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The Theology of Oz

Oz-The-Great-and-Powerful

The other night Karly and I went to see Oz: The Great and Powerful. It was alright. The acting was disappointing, especially from James Franco. But the story was pretty good, if a little predictable. My wife, on the other hand, said it was one of the worst movies she’d ever seen—she’s a bit dramatic.

Anyway, you don’t care what I thought of the movie. I’m not Robert Ebert. I’m writing to ask whether anyone else picked up on the barely veiled protestant liberal theology that ran throughout the story? The dude who supposedly (though not really) descended from the heavens, has come to fulfill the prophecy, to overthrow the wicked witch and to restore Oz to its original glory.  Following the Christus Victor motif, which picked up steam among protestant liberals after the feminist movement of the 60s, the problem lies not within the good people of Emerald City, but in their need to be saved from the wicked witch. And in a classically protestant liberal move, that salvation is defined in terms of political liberty.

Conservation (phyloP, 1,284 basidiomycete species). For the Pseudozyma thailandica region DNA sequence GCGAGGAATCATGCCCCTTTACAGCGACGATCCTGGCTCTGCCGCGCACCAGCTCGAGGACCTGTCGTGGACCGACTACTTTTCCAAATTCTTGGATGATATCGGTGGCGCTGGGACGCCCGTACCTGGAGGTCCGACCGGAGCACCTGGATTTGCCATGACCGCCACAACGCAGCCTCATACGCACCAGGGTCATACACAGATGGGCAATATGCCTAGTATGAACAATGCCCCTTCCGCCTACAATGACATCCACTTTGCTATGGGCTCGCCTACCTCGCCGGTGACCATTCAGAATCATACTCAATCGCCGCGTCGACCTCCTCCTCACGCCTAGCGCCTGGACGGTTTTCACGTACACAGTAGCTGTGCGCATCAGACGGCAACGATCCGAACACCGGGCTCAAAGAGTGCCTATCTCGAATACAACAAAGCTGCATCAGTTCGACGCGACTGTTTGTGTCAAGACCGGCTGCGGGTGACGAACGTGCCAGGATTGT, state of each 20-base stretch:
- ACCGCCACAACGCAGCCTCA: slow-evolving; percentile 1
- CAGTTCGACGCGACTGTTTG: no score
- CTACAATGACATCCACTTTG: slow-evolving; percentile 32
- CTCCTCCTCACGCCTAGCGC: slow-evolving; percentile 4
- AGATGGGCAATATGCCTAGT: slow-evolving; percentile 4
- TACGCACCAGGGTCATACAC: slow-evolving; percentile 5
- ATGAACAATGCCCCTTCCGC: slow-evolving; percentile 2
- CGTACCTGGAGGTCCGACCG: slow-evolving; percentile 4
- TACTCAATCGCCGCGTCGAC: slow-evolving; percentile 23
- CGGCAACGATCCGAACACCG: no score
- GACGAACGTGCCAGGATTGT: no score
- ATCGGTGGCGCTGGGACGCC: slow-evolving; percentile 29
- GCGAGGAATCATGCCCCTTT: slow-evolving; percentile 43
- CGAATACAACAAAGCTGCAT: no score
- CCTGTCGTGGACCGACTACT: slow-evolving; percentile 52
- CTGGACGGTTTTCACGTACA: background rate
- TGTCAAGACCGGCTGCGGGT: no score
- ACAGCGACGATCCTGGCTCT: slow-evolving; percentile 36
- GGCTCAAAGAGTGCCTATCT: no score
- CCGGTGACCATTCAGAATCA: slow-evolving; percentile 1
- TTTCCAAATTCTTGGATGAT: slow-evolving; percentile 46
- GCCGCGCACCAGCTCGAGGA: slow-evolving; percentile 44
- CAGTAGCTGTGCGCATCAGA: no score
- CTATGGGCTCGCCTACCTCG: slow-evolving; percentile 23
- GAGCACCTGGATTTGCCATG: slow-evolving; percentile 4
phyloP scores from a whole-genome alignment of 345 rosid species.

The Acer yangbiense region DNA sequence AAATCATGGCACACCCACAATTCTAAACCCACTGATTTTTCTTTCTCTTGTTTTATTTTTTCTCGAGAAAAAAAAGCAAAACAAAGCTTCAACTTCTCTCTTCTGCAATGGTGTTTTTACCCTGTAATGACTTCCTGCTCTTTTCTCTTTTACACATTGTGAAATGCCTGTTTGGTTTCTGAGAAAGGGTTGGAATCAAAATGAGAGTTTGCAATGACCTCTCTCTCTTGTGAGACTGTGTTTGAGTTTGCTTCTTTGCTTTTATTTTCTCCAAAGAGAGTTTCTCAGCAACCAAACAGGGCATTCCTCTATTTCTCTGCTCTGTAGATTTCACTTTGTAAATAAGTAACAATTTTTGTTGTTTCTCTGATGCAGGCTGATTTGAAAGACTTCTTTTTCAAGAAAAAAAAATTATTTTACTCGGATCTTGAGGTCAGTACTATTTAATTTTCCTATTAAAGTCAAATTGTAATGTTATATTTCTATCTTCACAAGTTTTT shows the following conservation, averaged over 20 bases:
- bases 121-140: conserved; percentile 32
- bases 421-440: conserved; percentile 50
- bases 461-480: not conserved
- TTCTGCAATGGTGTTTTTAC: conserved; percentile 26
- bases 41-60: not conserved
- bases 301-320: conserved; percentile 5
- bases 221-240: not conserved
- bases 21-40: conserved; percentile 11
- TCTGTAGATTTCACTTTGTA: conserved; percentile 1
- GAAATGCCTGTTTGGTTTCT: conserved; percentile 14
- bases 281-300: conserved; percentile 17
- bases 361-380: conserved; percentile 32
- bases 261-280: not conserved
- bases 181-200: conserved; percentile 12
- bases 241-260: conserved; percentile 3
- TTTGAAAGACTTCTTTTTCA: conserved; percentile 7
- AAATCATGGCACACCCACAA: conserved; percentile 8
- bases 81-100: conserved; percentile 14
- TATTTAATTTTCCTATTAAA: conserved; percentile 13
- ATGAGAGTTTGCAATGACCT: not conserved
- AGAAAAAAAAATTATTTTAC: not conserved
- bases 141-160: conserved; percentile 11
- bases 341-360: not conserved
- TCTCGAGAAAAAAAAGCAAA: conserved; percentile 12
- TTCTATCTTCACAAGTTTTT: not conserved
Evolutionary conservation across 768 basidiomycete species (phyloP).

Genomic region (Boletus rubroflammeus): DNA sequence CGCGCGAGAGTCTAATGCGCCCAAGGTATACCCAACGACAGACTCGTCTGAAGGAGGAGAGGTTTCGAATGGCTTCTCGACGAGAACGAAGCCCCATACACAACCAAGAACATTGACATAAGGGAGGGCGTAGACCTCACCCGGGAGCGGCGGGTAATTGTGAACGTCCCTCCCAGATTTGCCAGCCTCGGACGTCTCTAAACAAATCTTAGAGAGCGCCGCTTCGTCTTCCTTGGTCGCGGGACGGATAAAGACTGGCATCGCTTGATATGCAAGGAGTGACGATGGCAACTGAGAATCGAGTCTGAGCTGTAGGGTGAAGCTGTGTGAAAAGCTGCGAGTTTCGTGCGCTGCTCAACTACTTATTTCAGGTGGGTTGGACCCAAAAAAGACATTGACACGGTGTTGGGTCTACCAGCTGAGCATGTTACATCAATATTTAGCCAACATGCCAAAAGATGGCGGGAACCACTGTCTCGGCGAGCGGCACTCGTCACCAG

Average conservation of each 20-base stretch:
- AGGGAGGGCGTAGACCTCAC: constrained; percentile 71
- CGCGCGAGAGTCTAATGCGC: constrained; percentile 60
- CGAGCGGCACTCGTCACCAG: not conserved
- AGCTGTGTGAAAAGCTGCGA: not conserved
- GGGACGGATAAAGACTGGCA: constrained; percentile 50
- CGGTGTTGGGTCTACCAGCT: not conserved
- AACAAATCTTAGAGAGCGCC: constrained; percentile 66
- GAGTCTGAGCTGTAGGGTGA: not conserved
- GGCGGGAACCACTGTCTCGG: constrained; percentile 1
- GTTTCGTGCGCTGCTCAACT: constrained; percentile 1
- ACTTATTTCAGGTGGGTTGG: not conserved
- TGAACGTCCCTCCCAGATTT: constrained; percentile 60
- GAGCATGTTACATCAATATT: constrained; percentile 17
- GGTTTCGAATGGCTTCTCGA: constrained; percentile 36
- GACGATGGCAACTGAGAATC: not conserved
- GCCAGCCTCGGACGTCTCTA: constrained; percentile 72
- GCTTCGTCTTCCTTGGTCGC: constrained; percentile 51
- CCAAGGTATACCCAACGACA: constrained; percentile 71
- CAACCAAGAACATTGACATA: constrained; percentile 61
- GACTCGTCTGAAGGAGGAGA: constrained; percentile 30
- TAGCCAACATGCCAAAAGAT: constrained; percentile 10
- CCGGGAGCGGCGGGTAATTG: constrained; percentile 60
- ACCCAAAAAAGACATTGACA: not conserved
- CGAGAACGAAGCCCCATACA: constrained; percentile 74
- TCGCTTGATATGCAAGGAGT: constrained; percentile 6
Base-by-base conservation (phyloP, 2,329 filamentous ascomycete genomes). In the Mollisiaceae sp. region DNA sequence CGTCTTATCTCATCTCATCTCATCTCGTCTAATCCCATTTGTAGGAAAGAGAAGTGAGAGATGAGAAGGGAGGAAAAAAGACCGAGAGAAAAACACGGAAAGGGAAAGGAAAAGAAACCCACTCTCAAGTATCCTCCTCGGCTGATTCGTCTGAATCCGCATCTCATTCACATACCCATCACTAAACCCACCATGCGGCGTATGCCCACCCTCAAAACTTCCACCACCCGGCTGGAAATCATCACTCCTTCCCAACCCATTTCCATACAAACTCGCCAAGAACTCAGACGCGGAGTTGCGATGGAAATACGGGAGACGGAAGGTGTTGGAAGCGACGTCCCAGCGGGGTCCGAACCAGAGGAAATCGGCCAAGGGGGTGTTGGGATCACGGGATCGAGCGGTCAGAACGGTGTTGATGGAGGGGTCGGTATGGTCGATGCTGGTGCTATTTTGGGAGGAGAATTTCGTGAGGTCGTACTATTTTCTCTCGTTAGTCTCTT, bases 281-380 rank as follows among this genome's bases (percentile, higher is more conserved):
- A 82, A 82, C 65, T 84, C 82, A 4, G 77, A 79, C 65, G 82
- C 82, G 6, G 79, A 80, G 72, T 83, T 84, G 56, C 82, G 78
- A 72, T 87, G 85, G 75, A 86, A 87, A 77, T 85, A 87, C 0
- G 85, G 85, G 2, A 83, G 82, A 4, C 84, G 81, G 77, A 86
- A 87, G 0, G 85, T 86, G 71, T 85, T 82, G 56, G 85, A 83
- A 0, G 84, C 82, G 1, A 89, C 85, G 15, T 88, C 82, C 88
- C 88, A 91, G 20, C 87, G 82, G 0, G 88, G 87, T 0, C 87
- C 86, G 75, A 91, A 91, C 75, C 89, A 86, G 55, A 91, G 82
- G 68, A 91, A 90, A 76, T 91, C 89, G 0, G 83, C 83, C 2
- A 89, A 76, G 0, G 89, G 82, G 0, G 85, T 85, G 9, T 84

Oscar’s time in Oz begins with a sort of baptism in the river—protestant liberals are wont to follow Mark, telling the Jesus story beginning with his baptism and avoiding all that awkwardly miraculous stuff in the birth narratives—followed immediately by a night spent in the wilderness with the wicked witch, during which she almost succeeds in tempting him to turn away from his messianic vocation in favor of money and power. In a way analogous to Origen’s version of the ransom theory, the “atonement” happens in this story when Oscar bates the wicked which into “killing” him. But the trick’s on her, because she has only helped him to shuffle off his mortal coil so that he can be resurrected into an infinitely more powerful (and disembodied!) wizard. The resurrection is a hoax of course, but it accomplishes what is needed: that the good people of Emerald City come to believe.  After all, it’s ultimately their faith, not any objective change in reality that will reverse the power of evil.

All the while, Oscar’s own experience in Oz is one of struggling with his own identity and sense of vocation.

That story sound familiar to anybody else? Yawn.

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